WALKING WITH THE EXCLUDED
The College recently celebrated the annual Mother’s Day Dinner. We paid tribute to mothers and motherhood. In these days of reflection concerning the coming referendum on “The Voice”, my thoughts turn to another mum. When I attend regular Board Meetings at Redfern Jarjum College, or Fr Nico visits there weekly as chaplain, we both pass a very formidable statue of ‘Mum’ Shirl, so much a local hero there.
Shirley was a national treasure – a title given to her, in fact, by the National Trust in her lifetime. Such a prominent Aboriginal Australian and activist committed to justice and the welfare of Aboriginal Australians. In our Ignatian language, we would call her an insignis – a servant leader, a person of lasting influence, a great doer of the good. We could list so many of her achievements – founding member of the Aboriginal Legal Service, the Aboriginal Medical Service, the Aboriginal Tent Embassy, the Aboriginal Children’s Service, the Aboriginal Black Theatre, the Aboriginal Housing Company in Redfern, the Detoxification Centre at Wiseman’s Ferry, and recipient of Australian and Imperial Awards. In her day, those were extraordinary achievements for an Aboriginal woman. But she was no ordinary woman.
‘Mum’ Shirl was, in her core, a woman of great faith. She was an integral and committed part of the Catholic Church of St Vincent’s, Redfern, working alongside the legendary Fr Ted Kennedy. Though Shirley was a devout Catholic, one of her favourite observations was, “There’s nothing out of plumb with the Catholic religion; it’s the way Catholics practise it!” Father Kennedy said of her: “She comforted the afflicted – but she didn’t promise not to afflict the comfortable”. Shirley Smith was a social conscience. Our world needs people like her to challenge, provoke and question – and that is at the heart of our Jesuit formation here. We can learn from her.
‘Mum’ Shirl also spent considerable time and money finding homes for children whose parents could not look after them and helping displaced children to find their own parents again. Children with nowhere to go often ended up living with her. By the early 1990s she had raised over 60 children. Really a ‘Mum’ in so many ways. Likewise, many people with no family or friends in Sydney arrived at ‘Mum’ Shirl’s Redfern house seeking shelter. There she lived those core gospel values – “When I was hungry and thirsty, you fed me; when I was naked you clothed me; when I was sick you cared for me.”
One of those values which Jesus listed in Matthew’s story of ‘The Sheep and Goats’ was, “When I was in prison, you visited me.” When only ten or so, the family of Smiths was forced to leave the mission where she was born and move to a Tent City at Cowra. From there, Shirley moved on to Sydney. Later she came back to Cowra to raise her nine brothers and sisters. But the Aboriginal Protection Board deemed that the children in her charge were not “in proper care” and consequently removed them to Boys’ and Girls’ Homes in different parts of the State. Shirley successfully fought for their return. Perhaps her first experience of setting the imprisoned free.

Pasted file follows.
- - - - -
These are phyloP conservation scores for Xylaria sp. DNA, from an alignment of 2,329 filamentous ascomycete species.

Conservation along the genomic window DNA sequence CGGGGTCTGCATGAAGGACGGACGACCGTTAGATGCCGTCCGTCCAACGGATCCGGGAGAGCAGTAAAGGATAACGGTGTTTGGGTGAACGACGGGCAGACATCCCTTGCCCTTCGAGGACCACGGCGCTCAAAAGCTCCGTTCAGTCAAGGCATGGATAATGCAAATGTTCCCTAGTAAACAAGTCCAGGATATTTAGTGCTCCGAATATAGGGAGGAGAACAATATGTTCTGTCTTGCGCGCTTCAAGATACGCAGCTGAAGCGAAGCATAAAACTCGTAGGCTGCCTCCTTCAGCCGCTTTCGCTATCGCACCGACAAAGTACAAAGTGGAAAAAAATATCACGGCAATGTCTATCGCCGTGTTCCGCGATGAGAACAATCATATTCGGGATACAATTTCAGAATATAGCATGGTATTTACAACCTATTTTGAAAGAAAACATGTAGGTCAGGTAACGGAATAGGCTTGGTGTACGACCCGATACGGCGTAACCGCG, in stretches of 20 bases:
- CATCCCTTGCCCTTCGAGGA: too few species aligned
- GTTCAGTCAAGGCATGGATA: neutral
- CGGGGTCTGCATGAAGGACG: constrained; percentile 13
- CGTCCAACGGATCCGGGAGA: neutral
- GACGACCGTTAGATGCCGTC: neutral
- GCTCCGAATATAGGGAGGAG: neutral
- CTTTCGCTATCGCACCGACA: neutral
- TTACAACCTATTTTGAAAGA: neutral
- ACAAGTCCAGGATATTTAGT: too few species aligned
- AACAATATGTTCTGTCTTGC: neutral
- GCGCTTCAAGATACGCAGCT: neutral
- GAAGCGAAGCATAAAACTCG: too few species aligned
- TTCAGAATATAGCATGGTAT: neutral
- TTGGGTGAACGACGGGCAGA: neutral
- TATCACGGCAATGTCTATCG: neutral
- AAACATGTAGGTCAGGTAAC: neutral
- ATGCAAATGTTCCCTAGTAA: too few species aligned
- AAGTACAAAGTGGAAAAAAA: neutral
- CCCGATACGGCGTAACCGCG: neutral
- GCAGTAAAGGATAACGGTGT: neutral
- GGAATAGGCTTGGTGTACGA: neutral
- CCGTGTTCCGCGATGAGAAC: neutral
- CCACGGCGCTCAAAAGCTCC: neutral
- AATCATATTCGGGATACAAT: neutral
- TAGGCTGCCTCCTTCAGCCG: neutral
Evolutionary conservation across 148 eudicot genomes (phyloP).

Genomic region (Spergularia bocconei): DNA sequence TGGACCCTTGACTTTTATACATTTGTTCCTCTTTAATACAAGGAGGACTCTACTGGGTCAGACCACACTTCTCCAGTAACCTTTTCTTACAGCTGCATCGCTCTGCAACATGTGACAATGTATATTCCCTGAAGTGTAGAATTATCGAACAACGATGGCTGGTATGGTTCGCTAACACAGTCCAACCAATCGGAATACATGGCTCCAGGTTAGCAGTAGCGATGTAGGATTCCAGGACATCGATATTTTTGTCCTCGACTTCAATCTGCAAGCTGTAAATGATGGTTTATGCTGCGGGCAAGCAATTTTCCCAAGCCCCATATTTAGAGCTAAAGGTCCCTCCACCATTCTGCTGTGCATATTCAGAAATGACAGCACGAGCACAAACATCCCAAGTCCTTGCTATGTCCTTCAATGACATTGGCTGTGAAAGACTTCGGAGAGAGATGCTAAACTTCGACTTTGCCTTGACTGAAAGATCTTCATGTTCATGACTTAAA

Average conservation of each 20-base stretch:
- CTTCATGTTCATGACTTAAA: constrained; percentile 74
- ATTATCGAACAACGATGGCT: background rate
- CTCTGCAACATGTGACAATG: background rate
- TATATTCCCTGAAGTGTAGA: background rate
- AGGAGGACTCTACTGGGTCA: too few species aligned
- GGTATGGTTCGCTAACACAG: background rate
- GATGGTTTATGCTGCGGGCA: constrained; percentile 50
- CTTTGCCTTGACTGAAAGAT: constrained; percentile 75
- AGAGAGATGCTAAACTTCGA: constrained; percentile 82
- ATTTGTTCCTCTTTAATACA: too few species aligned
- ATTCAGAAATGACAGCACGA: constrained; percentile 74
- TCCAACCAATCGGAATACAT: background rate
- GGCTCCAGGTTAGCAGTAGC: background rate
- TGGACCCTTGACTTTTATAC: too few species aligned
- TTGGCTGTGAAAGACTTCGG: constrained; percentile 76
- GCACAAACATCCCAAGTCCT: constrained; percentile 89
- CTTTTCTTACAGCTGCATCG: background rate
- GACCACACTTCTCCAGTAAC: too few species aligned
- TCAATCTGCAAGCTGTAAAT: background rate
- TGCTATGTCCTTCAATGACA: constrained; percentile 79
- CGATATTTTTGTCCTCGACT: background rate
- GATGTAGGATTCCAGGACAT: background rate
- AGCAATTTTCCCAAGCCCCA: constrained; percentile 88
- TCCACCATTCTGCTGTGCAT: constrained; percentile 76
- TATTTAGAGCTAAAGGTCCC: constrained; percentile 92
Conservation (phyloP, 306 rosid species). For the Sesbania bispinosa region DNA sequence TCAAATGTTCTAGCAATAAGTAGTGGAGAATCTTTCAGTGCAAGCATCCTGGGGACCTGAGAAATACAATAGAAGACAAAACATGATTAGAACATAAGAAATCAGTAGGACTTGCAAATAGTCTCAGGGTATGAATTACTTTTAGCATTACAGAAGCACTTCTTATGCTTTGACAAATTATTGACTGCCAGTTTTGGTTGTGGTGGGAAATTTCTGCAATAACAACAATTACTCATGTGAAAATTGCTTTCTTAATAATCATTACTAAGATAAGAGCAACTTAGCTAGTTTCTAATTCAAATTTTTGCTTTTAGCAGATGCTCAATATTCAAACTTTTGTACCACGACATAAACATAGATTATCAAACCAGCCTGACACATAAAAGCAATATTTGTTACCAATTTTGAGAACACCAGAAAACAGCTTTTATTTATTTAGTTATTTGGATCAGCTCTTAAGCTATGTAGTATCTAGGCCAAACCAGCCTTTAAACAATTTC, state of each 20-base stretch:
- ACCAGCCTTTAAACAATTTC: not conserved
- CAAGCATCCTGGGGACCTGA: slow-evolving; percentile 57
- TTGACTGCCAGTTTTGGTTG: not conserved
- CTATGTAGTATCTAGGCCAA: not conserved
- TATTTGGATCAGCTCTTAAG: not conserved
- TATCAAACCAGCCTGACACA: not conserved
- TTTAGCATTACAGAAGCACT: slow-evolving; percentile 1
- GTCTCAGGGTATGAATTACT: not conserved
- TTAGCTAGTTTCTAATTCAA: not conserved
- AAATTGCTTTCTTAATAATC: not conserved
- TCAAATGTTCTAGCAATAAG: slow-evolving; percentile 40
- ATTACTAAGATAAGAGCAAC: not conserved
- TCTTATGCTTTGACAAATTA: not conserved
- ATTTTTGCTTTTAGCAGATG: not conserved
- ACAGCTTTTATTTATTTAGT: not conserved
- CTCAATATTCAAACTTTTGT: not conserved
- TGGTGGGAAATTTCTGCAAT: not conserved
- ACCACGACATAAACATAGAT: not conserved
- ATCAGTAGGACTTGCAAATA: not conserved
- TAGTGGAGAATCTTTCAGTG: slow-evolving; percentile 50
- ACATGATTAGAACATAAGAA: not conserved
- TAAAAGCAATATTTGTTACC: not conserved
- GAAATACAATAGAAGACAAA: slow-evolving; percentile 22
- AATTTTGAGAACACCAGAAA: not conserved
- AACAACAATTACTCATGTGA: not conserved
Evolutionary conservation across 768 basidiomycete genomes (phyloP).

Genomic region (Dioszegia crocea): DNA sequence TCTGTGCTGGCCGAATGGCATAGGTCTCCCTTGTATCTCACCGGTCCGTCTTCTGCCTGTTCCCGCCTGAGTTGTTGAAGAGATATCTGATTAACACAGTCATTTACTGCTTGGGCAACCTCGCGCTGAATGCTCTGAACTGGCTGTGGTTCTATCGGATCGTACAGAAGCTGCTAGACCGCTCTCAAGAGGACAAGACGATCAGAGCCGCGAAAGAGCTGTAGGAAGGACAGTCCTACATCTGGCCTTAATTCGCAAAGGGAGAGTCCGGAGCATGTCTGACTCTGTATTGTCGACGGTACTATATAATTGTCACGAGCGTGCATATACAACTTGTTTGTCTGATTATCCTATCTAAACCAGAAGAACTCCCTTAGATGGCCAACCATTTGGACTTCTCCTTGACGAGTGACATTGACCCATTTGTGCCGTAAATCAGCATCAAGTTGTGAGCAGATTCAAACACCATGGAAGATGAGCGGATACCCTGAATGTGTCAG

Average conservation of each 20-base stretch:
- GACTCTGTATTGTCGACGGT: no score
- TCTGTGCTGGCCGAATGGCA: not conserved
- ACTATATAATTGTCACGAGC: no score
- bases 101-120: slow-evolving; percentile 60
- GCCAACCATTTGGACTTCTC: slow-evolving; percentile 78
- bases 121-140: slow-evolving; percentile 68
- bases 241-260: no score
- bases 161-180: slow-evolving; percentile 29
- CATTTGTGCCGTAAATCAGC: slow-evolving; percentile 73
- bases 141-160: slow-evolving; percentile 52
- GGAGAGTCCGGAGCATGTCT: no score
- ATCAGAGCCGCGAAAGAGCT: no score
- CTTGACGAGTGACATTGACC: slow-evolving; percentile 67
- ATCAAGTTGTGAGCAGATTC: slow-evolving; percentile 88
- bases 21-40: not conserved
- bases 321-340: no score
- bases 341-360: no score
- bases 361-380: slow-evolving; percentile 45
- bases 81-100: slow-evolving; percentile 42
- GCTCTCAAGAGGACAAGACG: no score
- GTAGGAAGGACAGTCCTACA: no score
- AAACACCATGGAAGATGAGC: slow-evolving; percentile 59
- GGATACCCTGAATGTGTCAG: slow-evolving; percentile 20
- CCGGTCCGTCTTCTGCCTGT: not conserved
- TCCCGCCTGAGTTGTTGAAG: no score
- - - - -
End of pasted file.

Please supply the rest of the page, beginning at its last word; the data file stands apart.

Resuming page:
Later on, one of Shirley’s brothers was often in trouble with the police and she would regularly visit him in custody, then also visit his friends. This was the beginning of a lifelong practice of visiting prisons to provide social contact and emotional support to persons of all backgrounds and persuasions in custody. It seems this is where she was given her name of ‘Mum’ Shirl, because when she was visiting aboriginal people in custody and was asked what relationship she was to the prisoner, she would simply say, “I’m his mum.” And, in days before IDs and digital records, she would be allowed in.
When Jesus spoke of his own mission, he proclaimed, “I have come to give liberty to prisoners.” So, as his followers on the way, we ought similarly to have an eye for those who have lost the liberty of the human person at his or her best. To restore their full freedom. Locally, that might be to liberate friends or colleagues who are bound up by all sorts of un-freedoms – loneliness, emotional struggles, poor circumstances.
With a First Australians focus, it could be to welcome the outcomes of the Uluru Statement from the Heart, to welcome the freedom that comes with truth-telling of our nation’s history. To embrace a real freedom that would allow us to arrive at a national Makaratta, a reconciliation, or a treaty. The ongoing incarceration and the separation of children of Aboriginal and Torres Strait Islanders are, as the Uluru document says, indicators of “the torment of (their) powerlessness”. To be powerless is to be unfree. It could be acting to redress the incarceration rate of Indigenous Australians – 31.8% of the total adult prison population, when Indigenous Australians are just 3.8% of the total population.
Those Indigenous leaders at Uluru spoke of an aspiration, of a hope. They said,
“When we have power over our destiny our children will flourish. They will walk in two worlds and their culture will be a gift to their country.”
When that time comes, such a new freedom will be experienced. For us all. The liberty that Shirley Smith strove for.
As Jesus said to his friends and followers elsewhere in John’s gospel, “You will know the truth, and the truth will set you free.” ‘Mum’ Shirl knew what those words meant. The truth will also set us free.
Fr Ross Jones SJ
This article was originally published in a May 2023 edition of ‘The Gonzagan’ newsletter for St Aloysius’ College, Milsons Point.